Wednesday, November 15, 2017

Creative Nonfiction: Types, Examples, and Readings for Additional Study

One type of creative nonfiction is the personal essay,
which combines the claim of a thesis with personal observations
and a first person point of view.

All stories, all narratives, have narrators. Sometimes those narratives are fictional, and as readers we accept that the narrator, then, is also a fictional character who has knowledge of the events being told. At other times, narratives are the stories of real events from a writer's flesh-and-blood life. We call those types of narratives nonfiction. When a nonfiction story is told to readers by the author-as-narrator, and that author has told that true story in an artful manner, we call the genre of that piece of writing creative nonfiction

There are different forms creative nonfiction can take, and mostly we determine that form based on either the tension between truth and artfulness, or the scope of the subject or topic. Three types or kinds of creative nonfiction worthy of study, though a limited list, include memoir and personal essays, journals, and even some forms of journalism.

Memoir or Personal Essays

Janet Burroway, author of an oft-used creative writing text called Imaginative Writing, defines memoir as "a story retrieved from a writer's memory, with the writer as protagonist" (391). She defines memoir in relation to personal essays, and her definitions set up a sort of continuum. To the left sits memoir, with its topic narrowed to a story that clearly revolves around events from the writer's past and is an effort to better understand those events. To the right sits the personal essay, also told from the writer's point of view, but perhaps an "intellectual examination" or more likely an avenue for the writer to communicate ideas to a reader (227-228).  As with any continuum, there are many works that fall between the far left and the far right.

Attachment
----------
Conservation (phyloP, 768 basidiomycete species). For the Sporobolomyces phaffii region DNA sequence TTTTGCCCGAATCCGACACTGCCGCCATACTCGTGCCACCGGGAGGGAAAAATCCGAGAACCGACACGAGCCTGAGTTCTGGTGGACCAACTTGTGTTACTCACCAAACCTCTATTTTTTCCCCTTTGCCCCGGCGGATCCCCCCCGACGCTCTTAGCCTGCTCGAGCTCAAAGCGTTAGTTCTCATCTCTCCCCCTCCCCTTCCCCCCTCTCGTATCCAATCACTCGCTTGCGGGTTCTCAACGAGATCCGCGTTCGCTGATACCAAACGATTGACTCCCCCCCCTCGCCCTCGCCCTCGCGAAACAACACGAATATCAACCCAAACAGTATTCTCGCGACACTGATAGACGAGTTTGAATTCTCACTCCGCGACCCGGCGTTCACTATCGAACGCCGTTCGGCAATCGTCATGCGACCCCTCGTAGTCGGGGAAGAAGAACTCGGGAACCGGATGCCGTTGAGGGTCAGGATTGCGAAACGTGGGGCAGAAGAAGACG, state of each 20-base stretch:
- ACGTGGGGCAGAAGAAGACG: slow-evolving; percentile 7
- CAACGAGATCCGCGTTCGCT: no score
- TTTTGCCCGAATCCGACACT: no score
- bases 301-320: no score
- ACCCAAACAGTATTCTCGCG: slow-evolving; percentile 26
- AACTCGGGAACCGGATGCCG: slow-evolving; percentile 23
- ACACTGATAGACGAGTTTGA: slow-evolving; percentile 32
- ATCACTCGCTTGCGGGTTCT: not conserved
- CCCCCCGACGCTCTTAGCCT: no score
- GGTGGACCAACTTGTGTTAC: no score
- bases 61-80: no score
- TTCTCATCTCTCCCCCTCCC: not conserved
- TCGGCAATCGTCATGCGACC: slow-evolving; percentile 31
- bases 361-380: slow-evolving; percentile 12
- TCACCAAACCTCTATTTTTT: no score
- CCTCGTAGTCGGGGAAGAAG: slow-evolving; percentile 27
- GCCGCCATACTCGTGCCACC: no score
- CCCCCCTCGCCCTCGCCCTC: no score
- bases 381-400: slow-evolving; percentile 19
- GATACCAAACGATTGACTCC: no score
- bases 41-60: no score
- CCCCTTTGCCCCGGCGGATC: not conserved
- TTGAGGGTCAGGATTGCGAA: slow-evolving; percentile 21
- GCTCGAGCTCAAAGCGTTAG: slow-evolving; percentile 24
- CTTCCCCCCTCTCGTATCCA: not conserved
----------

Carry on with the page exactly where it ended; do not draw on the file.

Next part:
Examples of memoir are fairly easy to come by, and the popularity of memoir-based graphic novels (or "commix," as Art Spiegelman might say), makes that particular form particularly interesting. Fun Home, 100 Demons, Persepolis, Blankets, March, and Maus are all memoir-based graphic novels worthy of study, and there are more to choose from than those listed here.

Professional personal essays are more difficult to find, but are often assigned as a type of essay representative of the narrative mode of writing in composition courses. Many editorials can also be categorized as personal essays. Some contemporary writers worthy of study include John Leo, Sherman Alexie, and Marilynne Robinson.


In an article entitled "Journal as Genre and Published Text: Beat Avant-Garde Writing Practices," Jane Falk examines what she calls a “marginal genre,” the journals of several of the Beat writers. She looks specifically at “Kerouac's Book of Dreams, 1961; Snyder's 'Lookout's Journal' published in Caterpillar, 1968 (reprinted in Earth House Hold, 1969); Ginsberg's Indian Journals, 1970; and Kyger's Desecheo Notebook, 1971” (992).

Especially interesting, Falk offers a succinct overview of Kyger’s journal and its publication, making note that it lost something of its artistry by being published, but that the publisher found ways to retain its authenticity as a journal (998). The tug-of-war between truth and artfulness was clearly won by "truth" when helped along by the publication process. However, both truth and artfulness remained of vital importance: Kyger's work did retain its original line breaks and almost poetic forms while showing a "commitment to quotidian or commonplace events" (999).